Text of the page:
D. Maurice Charles

MDV'90, PhD'13 in the History of Christianity

Rev. Charles provided these answers when he was a student in the Divinity School.  

Why did you choose to attend the University of Chicago Divinity School?

I first became enamored with the University of Chicago Divinity School while an undergraduate at Case Western Reserve University. Here I discovered a place where privilege and pedigree matter very little. The toughness of one's mind, the incisiveness of one's argumentation, and the courage to leave no stone unturned in the quest for understanding are what determine one's success and, quite frankly, happiness here. Chicago is the crucible of inquiry that allowed me, during my first stint here, to question my most cherished theological and political beliefs among others who did the same, to leave the church of my childhood, and to take my place as a priest in the Episcopal Church and as Associate Dean for Religious Life at Stanford University. This is now the end of my second stint as a student, where questions raised about religion and state sponsored violence moved me from one mode of inquiry to another, from constructive Christian theology to the history of Christianity. Few places can provide the atmosphere of scholarly formation that Chicago Divinity School offers due, in part, to the quality of the faculty here but especially to the extraordinarily high standard to which students hold one another accountable.

What is your area of study and what is the focus of your current research?

As a Ph.D. candidate completing a dissertation in the history of Christianity, I am concerned currently with the intellectual origins of royal supremacy during the reign of Henry VIII. My dissertation examines the rather curious fact that Henry kept in place several traditional doctrines having broken with the papacy during an explosion of theological and ecclesiological questioning. By examining the legal, ritual, political, and scholarly context of the severing of the Church of England from papal control--for example Henry's own annotations to a collection of historical texts gathered at his behest by some of his closest advisors--I maintain that even as Henry declared himself the supreme and only head of the English Church, he had no desire to undermine the traditional religious supports of his own sacral kingship. So determined was he to keep those supports in place, he declared, for example, the denial of the Eucharistic doctrine of transubstantiation as heresy and therefore worthy of capital punishment, "as in the case of high treason," in keeping with high medieval canonical jurisprudence.

What experience (if any) have you had in teaching?

In addition to the teaching opportunities and presentations offered as part of my job as a chaplain at Stanford after earning my M.Div., during my time as a doctoral student I have taught English Reformation history at Seabury Western Seminary and a junior history seminar at Northwestern University, Authority and Dissent in Early Modern England, where undergraduates were challenged to engage primary texts to discover the role that religion played in the construction of political authority and in authorizing dissent from said authority.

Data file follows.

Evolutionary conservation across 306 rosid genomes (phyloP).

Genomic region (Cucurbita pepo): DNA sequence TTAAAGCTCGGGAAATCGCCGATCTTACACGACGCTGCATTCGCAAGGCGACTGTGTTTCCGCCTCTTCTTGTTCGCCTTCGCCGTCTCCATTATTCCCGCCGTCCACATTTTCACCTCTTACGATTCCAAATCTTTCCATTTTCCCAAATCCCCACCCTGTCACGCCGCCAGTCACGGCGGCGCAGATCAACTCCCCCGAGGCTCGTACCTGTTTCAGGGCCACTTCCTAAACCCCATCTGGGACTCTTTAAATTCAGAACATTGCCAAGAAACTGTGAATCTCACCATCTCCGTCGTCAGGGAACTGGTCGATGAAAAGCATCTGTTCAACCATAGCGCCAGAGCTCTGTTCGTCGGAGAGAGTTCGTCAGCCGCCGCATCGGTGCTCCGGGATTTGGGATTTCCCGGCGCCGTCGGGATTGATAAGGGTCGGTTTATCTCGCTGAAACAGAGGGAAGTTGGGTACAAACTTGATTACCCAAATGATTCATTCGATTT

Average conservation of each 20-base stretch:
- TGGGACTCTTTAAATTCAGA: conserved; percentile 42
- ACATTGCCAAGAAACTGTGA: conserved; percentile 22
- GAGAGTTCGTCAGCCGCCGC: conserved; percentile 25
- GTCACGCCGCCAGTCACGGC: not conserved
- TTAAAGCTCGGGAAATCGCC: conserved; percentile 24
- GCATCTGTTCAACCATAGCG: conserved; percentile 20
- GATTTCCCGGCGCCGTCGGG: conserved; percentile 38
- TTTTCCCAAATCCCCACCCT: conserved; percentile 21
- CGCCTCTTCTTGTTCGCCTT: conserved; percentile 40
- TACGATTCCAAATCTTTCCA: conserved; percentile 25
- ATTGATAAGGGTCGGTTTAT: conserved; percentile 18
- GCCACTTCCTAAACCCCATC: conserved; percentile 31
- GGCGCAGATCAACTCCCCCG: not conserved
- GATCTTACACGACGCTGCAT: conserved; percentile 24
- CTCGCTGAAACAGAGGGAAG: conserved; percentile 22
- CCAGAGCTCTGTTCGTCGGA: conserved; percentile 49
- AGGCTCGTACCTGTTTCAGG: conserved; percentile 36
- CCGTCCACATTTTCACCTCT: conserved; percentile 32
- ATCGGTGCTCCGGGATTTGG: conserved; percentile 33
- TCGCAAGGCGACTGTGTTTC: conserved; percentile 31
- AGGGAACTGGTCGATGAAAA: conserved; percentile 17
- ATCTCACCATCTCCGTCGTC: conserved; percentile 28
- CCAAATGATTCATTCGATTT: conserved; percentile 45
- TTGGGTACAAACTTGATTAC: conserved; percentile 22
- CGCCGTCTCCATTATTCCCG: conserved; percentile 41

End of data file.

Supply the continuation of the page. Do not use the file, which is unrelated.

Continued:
What activities do you participate in outside of the classroom? (community service, work, hobbies, etc.)

I serve as a non-stipendiary assisting priest at the Church of the Atonement, where I preach, lead services, participate in adult education forums, and provide pastoral care as my time allows. I have also served on the boards of directors of Montgomery Place Retirement Community, The Church Home, and Brent House (Episcopal Campus Ministry at the University of Chicago). I am a tenor student of vocal performance and have offered solo and choral performances here and in the San Francisco Bay Area.

How do you like living in Chicago?

Chicago remains one of my favorite cities. It has the pulse of any large city with an affordability found in very few. Hyde Park has the great advantage of a pleasant lakefront, splendid bike path, and easy access to downtown cultural venues. Numerous festivals during clement seasons compensate for the harshness of the winters here. The city comes alive in the summer, a welcome respite from the demands of the academic year and the chill of what Chicagoans know as "the hawk."

What do you plan to do after you have completed your degree from the Divinity School?

I am searching for venues where I can hold together my three great loves: priesthood, scholarship, and music. I could be happy teaching full-time and continuing to serve a parish church in a non-stipendiary capacity, returning to university chaplaincy with the understanding that some teaching is necessary for me to remain intellectually vibrant, or engaging in full-time parish ministry a stone's throw from a major university.